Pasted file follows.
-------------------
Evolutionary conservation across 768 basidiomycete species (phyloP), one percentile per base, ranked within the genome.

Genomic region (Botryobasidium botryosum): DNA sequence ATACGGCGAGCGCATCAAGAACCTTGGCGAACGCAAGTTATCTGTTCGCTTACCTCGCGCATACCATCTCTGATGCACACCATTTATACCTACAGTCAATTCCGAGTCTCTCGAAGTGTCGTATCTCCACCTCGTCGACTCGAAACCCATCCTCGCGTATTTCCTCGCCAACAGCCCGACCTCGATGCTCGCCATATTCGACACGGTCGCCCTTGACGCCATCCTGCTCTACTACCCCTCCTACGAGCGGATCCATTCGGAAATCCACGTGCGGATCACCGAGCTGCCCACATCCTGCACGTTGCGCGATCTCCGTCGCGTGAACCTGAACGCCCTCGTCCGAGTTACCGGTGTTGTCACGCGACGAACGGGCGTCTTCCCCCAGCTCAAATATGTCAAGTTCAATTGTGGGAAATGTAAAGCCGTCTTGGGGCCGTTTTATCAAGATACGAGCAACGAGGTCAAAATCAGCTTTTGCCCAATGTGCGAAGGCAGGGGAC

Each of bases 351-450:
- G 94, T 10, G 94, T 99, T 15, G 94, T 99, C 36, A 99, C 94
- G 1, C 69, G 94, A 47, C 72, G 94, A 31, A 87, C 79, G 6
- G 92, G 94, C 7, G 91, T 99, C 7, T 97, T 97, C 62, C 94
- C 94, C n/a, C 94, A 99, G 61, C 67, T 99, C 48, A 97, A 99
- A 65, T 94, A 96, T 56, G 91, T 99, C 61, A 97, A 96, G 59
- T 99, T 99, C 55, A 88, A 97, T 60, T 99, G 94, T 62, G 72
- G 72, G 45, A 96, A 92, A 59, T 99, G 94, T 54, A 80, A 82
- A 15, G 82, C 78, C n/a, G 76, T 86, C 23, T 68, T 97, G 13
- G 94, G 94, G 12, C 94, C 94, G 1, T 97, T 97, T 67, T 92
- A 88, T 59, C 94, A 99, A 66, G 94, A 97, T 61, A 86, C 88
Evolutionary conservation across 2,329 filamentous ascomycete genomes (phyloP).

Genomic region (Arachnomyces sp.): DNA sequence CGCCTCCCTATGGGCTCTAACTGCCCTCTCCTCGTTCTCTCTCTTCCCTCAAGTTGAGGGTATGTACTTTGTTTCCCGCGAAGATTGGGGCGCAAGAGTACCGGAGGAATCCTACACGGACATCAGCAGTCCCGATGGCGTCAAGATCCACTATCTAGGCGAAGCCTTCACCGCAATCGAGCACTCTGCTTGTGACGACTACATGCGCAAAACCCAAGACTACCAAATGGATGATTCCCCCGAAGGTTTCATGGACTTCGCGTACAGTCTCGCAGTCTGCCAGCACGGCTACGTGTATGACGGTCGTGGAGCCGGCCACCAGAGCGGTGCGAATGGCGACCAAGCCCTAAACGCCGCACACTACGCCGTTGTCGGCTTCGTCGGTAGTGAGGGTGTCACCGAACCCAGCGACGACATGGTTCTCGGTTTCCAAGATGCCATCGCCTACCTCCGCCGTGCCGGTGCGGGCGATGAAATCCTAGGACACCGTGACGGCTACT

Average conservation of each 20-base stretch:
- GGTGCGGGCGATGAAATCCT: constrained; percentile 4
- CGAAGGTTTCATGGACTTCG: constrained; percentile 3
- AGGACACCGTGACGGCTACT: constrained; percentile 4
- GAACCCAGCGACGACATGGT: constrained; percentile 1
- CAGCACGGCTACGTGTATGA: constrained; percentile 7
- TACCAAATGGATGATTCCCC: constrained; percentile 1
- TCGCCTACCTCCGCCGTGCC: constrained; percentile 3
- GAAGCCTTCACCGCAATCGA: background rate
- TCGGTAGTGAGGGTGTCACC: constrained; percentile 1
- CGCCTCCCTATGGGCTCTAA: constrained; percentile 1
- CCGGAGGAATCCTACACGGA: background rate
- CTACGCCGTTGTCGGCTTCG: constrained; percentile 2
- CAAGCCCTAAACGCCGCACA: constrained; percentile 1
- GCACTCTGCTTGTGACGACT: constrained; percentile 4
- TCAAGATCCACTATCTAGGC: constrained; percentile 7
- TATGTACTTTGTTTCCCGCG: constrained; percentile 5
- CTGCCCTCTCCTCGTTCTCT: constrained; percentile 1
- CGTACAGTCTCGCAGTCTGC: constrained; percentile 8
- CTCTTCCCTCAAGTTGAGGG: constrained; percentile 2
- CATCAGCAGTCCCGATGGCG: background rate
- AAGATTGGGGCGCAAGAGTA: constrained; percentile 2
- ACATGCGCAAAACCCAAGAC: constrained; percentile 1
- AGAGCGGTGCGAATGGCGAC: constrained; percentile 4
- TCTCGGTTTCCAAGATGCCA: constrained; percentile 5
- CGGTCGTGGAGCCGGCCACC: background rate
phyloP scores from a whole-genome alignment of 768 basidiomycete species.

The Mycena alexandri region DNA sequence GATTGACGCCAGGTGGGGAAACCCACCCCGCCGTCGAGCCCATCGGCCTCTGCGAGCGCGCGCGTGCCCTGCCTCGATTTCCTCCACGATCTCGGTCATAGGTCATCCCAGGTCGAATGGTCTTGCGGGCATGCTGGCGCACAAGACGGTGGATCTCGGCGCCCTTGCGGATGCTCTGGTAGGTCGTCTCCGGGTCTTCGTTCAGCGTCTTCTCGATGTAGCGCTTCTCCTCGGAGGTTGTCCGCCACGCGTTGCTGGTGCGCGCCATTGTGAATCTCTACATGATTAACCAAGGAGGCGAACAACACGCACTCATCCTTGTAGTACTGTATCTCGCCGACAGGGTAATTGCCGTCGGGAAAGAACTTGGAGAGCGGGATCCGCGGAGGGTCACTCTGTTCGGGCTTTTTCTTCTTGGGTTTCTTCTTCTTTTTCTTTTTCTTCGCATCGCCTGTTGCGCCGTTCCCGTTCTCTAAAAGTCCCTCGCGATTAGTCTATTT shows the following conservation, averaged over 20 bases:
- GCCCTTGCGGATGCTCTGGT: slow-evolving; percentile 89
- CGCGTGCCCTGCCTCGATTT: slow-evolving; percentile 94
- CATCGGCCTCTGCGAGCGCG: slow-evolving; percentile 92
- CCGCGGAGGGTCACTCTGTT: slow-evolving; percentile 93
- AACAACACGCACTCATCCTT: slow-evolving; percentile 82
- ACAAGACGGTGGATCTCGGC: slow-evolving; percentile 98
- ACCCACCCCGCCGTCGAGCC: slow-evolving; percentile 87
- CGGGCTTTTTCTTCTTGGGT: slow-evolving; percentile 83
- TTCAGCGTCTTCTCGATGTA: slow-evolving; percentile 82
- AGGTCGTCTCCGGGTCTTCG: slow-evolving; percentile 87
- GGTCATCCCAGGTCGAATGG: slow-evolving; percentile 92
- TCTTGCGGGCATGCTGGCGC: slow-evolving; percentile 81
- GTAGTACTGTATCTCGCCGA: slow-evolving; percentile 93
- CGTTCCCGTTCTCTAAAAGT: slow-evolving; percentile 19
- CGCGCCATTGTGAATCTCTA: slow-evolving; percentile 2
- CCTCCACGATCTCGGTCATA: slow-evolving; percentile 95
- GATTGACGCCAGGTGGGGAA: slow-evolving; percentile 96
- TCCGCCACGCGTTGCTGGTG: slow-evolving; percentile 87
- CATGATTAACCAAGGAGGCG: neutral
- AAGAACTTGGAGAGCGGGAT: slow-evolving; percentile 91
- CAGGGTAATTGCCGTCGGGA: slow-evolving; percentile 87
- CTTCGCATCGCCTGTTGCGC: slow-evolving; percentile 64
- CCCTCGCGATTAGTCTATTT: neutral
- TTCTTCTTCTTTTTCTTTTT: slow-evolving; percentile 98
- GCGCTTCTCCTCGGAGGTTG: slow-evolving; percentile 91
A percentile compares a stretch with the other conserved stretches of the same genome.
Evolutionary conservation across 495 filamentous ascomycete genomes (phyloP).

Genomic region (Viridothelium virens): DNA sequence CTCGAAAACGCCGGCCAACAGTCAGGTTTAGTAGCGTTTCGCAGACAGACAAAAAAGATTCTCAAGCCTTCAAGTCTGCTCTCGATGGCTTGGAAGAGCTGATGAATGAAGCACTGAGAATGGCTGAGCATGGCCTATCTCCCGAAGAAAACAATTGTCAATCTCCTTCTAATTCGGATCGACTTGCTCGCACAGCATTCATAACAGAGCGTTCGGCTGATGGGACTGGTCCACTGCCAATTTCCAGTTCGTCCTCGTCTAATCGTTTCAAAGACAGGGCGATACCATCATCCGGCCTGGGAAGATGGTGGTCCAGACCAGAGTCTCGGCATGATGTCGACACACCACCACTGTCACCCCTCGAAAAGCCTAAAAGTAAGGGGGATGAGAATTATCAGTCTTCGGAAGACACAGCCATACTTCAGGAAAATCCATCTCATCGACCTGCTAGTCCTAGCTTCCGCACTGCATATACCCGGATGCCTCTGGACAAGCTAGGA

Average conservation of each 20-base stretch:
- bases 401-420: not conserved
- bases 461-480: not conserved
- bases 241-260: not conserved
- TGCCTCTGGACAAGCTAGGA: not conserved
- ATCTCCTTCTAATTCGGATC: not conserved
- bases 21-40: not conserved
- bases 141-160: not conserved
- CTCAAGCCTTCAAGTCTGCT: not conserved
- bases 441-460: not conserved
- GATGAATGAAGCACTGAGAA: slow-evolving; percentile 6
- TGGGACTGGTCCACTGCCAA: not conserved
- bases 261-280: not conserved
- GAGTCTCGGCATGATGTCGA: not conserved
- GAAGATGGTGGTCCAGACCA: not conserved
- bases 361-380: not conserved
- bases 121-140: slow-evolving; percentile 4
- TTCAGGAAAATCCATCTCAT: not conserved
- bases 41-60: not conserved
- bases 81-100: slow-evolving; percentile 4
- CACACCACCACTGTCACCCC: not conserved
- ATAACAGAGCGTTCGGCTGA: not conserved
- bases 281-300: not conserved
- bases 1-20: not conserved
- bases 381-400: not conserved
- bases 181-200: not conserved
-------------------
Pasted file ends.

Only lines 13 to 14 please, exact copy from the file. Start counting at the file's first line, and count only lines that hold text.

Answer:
- A 88, T 59, C 94, A 99, A 66, G 94, A 97, T 61, A 86, C 88
Evolutionary conservation across 2,329 filamentous ascomycete genomes (phyloP).